What is the traffic enforcement capacity in the Netherlands?

In the Netherlands, 659 FTEs are annually deployed for police traffic enforcement. Traffic enforcement is done by camera surveillance and by means of police stops. Surveillance is partly automated by means of fixed or mobile cameras. In case of a police stop, the offender is stopped and held to account for the violation. Offenders may either be warned or fined and always have to identify themselves.

For the purpose of camera surveillance, 640 cameras were used in 2018, to determine speed violations, red light negation or driving over crossed out lanes. In addition, 11 road section control systems were used to determine speed violations. The system locations are to be found on The road section control systems used to be exclusively located on motorways. But in 2019 and 2020, twenty road section control systems will be installed on high-risk provincial roads in order to increase road safety on these roads. According to figures of the Central Fine Collection Agency CJIB), the fines generated by camera surveillance have amounted to a steady 9 million since 2010. Only in 2014 and 2015, the malfunctioning of a few road section control systems caused a slight and temporary decrease [8] [9].

The number of fines after a police stop has, however, considerably decreased from well over an annual million in 2008-2010 to fewer than 360,000 in 2016. This number slightly increased to 385,000 in 2017 and 404,000 in 2018. There are various reasons for the substantial decrease in 2008-2016. According to the Interdepartmental Policy Research task force [10], the main reasons were the abolition of the fines quota, altered prioritisations within the police organisation and the economic crisis. According to Goldenbeld and Houwing [11], the decrease may also have been caused by less priority for road safety at a local level, and by CLA actions of the police unions in 2015. It is also notable that the number of large-scale alcohol checks almost halved, from over 6,000 in 2013 to slightly fewer than 3,100 in 2016 (see [12]).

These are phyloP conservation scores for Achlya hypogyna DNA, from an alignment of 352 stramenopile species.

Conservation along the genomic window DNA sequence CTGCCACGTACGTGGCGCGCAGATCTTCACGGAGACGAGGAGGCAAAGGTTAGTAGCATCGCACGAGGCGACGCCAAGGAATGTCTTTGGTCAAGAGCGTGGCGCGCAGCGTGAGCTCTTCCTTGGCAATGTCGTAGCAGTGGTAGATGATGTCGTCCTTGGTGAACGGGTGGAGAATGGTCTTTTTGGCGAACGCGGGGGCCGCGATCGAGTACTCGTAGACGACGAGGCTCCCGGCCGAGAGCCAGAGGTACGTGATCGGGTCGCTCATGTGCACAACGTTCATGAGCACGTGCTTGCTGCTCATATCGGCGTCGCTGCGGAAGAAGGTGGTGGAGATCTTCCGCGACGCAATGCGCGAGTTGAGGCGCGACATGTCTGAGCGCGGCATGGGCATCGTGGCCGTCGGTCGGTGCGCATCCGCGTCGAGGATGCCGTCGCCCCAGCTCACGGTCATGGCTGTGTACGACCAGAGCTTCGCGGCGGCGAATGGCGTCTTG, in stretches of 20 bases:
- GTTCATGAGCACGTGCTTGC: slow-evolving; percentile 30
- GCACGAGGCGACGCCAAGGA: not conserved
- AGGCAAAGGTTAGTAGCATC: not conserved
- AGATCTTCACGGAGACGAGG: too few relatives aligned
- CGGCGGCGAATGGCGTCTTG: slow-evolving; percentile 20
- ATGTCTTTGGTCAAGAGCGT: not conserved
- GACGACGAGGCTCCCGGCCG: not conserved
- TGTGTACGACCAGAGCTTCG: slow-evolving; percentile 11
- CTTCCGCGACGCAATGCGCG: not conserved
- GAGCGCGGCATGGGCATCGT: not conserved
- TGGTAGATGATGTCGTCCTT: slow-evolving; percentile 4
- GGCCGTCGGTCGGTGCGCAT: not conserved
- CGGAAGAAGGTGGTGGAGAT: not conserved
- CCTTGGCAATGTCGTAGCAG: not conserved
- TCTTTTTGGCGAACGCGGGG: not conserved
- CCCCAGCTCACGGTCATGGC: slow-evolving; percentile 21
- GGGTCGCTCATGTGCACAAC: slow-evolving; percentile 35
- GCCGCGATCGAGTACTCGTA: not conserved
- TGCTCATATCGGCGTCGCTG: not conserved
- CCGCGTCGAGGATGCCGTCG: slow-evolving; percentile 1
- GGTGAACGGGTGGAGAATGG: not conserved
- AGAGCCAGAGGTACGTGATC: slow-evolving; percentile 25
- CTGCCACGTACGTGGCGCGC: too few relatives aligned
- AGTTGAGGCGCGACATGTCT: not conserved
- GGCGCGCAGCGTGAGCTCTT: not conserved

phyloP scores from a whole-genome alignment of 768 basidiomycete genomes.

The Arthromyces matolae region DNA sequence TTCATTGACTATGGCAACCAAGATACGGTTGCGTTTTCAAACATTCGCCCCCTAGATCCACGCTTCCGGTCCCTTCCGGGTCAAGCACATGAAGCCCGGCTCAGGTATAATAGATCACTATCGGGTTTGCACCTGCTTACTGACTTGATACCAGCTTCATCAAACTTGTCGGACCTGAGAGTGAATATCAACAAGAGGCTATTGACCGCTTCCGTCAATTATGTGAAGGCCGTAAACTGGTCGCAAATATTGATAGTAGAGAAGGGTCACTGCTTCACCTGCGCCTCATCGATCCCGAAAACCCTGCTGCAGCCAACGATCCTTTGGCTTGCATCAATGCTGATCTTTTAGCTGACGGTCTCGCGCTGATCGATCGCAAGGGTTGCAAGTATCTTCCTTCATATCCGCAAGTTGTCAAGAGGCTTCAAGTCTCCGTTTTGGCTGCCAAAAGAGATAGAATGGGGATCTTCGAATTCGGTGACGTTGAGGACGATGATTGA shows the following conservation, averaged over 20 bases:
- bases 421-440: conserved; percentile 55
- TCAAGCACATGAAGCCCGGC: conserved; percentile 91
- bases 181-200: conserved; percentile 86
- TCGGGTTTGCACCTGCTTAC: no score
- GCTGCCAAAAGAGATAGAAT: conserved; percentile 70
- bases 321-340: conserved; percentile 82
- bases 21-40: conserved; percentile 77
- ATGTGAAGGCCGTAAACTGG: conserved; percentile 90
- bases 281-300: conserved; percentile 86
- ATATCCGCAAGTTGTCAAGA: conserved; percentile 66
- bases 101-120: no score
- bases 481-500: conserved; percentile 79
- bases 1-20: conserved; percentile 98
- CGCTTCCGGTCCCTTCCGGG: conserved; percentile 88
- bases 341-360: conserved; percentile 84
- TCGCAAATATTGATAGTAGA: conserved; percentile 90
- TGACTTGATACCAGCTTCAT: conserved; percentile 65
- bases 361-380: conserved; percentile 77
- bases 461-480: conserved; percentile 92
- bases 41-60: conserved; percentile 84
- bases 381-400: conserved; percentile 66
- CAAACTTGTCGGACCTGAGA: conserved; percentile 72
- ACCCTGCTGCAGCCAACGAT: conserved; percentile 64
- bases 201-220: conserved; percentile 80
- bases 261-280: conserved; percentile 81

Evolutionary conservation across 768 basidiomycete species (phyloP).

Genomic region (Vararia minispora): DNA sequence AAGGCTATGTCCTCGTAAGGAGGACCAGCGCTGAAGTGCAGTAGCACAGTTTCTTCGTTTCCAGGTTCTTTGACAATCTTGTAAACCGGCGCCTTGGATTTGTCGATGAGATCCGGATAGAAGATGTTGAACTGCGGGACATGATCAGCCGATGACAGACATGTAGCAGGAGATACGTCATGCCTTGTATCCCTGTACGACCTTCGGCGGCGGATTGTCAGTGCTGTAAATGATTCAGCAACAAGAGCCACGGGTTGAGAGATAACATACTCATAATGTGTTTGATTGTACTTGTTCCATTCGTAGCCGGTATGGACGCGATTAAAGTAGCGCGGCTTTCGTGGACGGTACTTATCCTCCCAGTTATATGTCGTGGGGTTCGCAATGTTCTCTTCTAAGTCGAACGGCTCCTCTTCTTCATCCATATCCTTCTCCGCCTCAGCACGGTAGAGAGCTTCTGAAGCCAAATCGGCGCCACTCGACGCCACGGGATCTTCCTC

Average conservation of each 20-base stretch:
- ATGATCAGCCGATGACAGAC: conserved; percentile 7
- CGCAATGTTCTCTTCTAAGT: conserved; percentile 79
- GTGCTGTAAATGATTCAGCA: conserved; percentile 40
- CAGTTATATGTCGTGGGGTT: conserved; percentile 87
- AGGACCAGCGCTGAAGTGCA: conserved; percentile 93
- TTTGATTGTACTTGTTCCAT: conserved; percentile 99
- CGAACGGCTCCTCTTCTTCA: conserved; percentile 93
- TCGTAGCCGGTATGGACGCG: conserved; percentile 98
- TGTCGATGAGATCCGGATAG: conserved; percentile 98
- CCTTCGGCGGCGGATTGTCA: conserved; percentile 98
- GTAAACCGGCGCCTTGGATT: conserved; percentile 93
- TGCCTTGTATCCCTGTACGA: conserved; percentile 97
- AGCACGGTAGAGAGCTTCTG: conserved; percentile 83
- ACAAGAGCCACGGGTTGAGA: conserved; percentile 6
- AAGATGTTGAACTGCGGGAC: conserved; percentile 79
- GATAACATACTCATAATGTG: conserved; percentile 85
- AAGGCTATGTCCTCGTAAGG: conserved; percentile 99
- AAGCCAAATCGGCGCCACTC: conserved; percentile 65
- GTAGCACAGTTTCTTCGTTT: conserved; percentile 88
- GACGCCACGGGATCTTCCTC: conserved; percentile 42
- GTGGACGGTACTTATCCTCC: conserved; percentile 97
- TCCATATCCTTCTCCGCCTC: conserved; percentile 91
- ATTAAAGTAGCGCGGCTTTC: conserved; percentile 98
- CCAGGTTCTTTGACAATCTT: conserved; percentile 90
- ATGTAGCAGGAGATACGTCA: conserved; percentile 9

In other countries, the number of police stops for traffic violations also seems to decrease. The European Transport Safety Council ETSC, an independent road safety advisory body of the European Commission, of the European Parliament and EU member states, is concerned about this development which results in a significantly lower chance of apprehension for traffic rule violations (other than speed and red light negation) [13].

Which are the sanction types for traffic violations?

In the Netherlands, there are three kinds of sanctions for traffic violations: administrative sanctions imposed by the Central Fine Collection Agency CJIB, punitive sanctions, and administrative sanctions imposed by the Driving Test Organisation CBR. Sometimes, a combination of sanctions is applied, particularly concerning alcohol violations. CJIB publishes an annual Collection of crimes, offences and minor misdemeanors, which contains guidelines for financial sanctions, administrative sanction offences and traffic violations [14]. In addition, the Penal Code contains special penalties for serious traffic crimes carrying a conviction for murder or manslaughter, (aggravated) assault, or attempts at manslaughter or aggravated assault [15].

Administrative CIJB sanctions